Just two months into 2017, these three mining stocks have already gained more than 30%.
SolGold (LSE: SOLG), an Australian gold and copper mining company listed on the alternative investment market (AIM), has seen its share price soar on growing optimism with its Cascabel copper and gold discovery.
There’s mounting evidence that the Cascabel deposit in Ecuador has the potential to rival the scale of the largest existing mines, such as Grasberg in Indonesia and Oyu Tolgoi in Mongolia. Such new discoveries of large copper deposits have become extremely rare in recent years and big miners have had to spend bigger sums on exploration.
But while the potential rewards of investing in a potentially huge copper mining prospect are considerable, SolGold is still at a very early stage. Certainly, the stock has benefited from positive news flow in recent months, but we shouldn’t ignore the possibility of setbacks. Moreover, a lot of the upside seems priced in, after a 1,446% surge in its share price over the past 52-weeks.
Growing free cash flow
Meanwhile, Russian gold miner Highland Gold Mining (LSE: HGM) may have a simpler investment case. The AIM-listed miner already has three operating mines and last year produced over 261,000 ounces of gold. It is generating growing levels of free cash flow, which will no doubt help efforts to develop its pipeline of low-cost projects in the largely untapped Eastern Siberia and Far East regions.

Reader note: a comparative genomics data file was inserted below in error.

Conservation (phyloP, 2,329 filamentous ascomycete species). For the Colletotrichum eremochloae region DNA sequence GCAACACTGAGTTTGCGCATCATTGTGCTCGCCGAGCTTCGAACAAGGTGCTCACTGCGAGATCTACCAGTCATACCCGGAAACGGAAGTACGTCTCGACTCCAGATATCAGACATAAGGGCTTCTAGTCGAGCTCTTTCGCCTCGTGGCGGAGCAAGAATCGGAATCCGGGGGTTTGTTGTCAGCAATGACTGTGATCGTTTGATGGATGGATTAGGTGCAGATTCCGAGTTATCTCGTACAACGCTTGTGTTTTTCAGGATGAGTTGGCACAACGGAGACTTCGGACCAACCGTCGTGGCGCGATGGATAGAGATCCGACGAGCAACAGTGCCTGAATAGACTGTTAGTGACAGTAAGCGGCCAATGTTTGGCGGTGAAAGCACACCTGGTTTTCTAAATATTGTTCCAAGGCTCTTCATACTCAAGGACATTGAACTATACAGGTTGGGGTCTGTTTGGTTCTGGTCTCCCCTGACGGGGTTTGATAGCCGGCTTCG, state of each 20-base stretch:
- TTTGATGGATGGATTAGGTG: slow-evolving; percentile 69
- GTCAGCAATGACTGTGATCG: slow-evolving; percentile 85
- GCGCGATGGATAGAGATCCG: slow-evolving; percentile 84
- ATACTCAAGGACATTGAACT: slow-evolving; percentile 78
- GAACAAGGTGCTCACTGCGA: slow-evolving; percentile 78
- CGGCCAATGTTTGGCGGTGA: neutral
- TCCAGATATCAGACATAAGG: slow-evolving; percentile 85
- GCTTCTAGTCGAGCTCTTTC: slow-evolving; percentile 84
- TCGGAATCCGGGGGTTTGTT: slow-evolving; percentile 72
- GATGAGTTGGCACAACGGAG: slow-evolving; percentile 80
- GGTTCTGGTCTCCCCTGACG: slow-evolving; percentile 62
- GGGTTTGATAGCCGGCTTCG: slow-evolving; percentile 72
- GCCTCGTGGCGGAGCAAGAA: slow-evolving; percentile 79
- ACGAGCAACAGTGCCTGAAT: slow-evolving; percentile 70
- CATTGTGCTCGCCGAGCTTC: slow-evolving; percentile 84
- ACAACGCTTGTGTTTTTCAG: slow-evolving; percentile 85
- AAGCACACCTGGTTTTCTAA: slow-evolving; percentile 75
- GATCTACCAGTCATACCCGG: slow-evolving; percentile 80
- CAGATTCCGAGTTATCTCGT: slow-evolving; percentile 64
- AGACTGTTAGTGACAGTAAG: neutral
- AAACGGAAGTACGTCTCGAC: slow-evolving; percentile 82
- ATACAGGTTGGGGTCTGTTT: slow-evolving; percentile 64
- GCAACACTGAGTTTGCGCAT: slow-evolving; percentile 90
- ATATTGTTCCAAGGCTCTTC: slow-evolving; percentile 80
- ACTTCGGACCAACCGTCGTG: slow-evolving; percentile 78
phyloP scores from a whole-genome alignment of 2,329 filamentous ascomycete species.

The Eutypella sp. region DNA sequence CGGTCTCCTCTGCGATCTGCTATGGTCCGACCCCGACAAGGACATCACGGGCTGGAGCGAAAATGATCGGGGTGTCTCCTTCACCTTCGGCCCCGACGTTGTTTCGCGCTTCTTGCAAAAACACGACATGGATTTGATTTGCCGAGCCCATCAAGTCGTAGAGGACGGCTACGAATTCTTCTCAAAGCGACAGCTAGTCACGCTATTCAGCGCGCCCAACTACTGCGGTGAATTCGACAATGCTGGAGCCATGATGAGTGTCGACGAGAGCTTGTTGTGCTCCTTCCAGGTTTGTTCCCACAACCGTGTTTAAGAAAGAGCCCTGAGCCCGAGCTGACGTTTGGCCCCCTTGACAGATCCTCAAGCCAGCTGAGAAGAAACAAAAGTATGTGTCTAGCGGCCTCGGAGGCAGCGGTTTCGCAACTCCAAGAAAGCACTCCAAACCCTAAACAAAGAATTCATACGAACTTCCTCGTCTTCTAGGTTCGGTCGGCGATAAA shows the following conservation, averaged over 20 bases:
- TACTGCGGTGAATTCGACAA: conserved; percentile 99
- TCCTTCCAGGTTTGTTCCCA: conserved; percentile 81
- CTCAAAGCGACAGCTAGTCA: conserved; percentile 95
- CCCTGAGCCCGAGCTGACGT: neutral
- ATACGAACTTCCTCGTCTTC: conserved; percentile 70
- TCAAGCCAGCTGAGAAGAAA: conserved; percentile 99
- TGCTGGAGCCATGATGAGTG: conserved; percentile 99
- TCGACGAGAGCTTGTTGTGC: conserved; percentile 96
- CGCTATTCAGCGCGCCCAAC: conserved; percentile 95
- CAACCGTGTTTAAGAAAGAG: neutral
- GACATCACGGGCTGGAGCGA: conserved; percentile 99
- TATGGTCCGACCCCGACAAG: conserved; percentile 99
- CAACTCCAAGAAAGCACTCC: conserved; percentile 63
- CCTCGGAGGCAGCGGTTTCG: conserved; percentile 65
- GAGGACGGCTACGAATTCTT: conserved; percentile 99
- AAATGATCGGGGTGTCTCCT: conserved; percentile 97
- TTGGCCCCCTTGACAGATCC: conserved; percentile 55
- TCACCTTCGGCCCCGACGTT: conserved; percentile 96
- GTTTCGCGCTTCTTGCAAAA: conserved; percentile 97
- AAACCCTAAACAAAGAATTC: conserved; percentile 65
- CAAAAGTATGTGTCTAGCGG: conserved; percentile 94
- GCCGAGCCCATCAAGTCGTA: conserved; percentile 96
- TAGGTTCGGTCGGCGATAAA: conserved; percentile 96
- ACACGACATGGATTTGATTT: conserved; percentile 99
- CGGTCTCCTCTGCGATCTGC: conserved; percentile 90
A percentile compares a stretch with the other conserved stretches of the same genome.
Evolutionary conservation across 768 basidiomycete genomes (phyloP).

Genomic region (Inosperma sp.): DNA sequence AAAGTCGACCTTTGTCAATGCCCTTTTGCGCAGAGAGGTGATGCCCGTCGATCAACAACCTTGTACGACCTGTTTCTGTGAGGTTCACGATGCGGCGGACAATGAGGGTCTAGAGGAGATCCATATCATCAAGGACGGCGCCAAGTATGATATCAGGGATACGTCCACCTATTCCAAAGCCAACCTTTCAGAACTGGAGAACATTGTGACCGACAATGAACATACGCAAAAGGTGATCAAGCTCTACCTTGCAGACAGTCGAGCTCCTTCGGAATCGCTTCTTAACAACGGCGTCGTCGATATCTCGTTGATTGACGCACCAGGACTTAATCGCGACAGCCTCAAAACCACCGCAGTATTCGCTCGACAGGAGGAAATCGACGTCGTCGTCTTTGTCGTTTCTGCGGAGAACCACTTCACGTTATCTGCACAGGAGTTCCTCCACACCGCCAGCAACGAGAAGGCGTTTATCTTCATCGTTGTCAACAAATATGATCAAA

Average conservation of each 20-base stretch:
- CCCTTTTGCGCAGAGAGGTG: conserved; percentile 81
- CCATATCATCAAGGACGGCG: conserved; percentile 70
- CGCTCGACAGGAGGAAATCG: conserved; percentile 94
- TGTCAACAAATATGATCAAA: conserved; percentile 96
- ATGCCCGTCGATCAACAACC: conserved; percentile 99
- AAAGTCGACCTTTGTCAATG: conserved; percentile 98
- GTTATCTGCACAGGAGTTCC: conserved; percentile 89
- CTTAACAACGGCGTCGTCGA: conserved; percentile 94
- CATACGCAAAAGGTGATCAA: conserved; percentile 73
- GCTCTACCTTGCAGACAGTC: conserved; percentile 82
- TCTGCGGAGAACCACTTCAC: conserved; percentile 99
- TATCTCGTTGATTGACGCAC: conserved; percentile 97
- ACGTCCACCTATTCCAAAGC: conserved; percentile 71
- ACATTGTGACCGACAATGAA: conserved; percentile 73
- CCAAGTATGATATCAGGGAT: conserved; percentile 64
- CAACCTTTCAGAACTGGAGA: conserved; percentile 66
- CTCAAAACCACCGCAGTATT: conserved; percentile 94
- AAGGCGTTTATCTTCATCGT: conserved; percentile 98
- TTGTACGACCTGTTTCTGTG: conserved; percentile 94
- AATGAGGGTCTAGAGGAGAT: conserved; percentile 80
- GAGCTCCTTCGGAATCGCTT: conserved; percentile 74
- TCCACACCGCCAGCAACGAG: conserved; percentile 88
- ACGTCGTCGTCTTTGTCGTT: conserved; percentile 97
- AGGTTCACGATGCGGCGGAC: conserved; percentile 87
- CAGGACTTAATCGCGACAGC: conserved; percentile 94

With total costs of $444 per ounce and all-in sustaining costs of $609 per ounce, Highland is on the very low end of the industry cost curve. What’s more, the miner has an ambitious growth strategy — it’s target is to roughly double production to 500,000 annually by 2020, by expanding capacity around existing production clusters and developing a potentially bigger prospect in the remote Chukotka autonomous region in the Russian Far East.
Highland has yet to release its full-year results, but judging from its recent production update and strong first half performance (operating profits more than doubled to $50.4m, from $18.8m H1 2015), I expect a big hike in profits to be announced for FY 2016 due to the increase in output, improved pricing and strict cost control.
It’s not just small-cap miners that have seen the value of their shares soar. Shares in KAZ Minerals (LSE: KAZ), the Kazakhstan-based copper miner which was formed out of Kazakhmys, have gained 45% year-to-date.
Kaz Minerals, which had spun-off its high cost copper production assets to focus on a series of low cost growth project, is beginning to deliver the results where it counts. After roughly $3.5bn of investment in its two key open pit copper projects Bozshakol and Aktogay in Kazakhstan, copper production is expanding rapidly — last year, copper production rose by 73% to 140,000 tonnes. What’s more, the company is on track to reach its target in annual production of 300,000 tonnes by 2018.
Shares in Kaz Minerals seem fairly valued, with a forward P/E of 12.0, falling to just 7.2 for 2018. However, the stock will likely disappoint on the dividend front. With net debt of $2.67bn and a capital spending budget of $700m for the next two years, dividends just aren’t a major priority. City analysts seem to agree, with the majority expecting the company to pay nothing to shareholders for at least another two more years.
Jack Tang has no position in any shares mentioned. The Motley Fool UK has no position in any of the shares mentioned. We Fools don't all hold the same opinions, but we all believe that considering a diverse range of insights makes us better investors.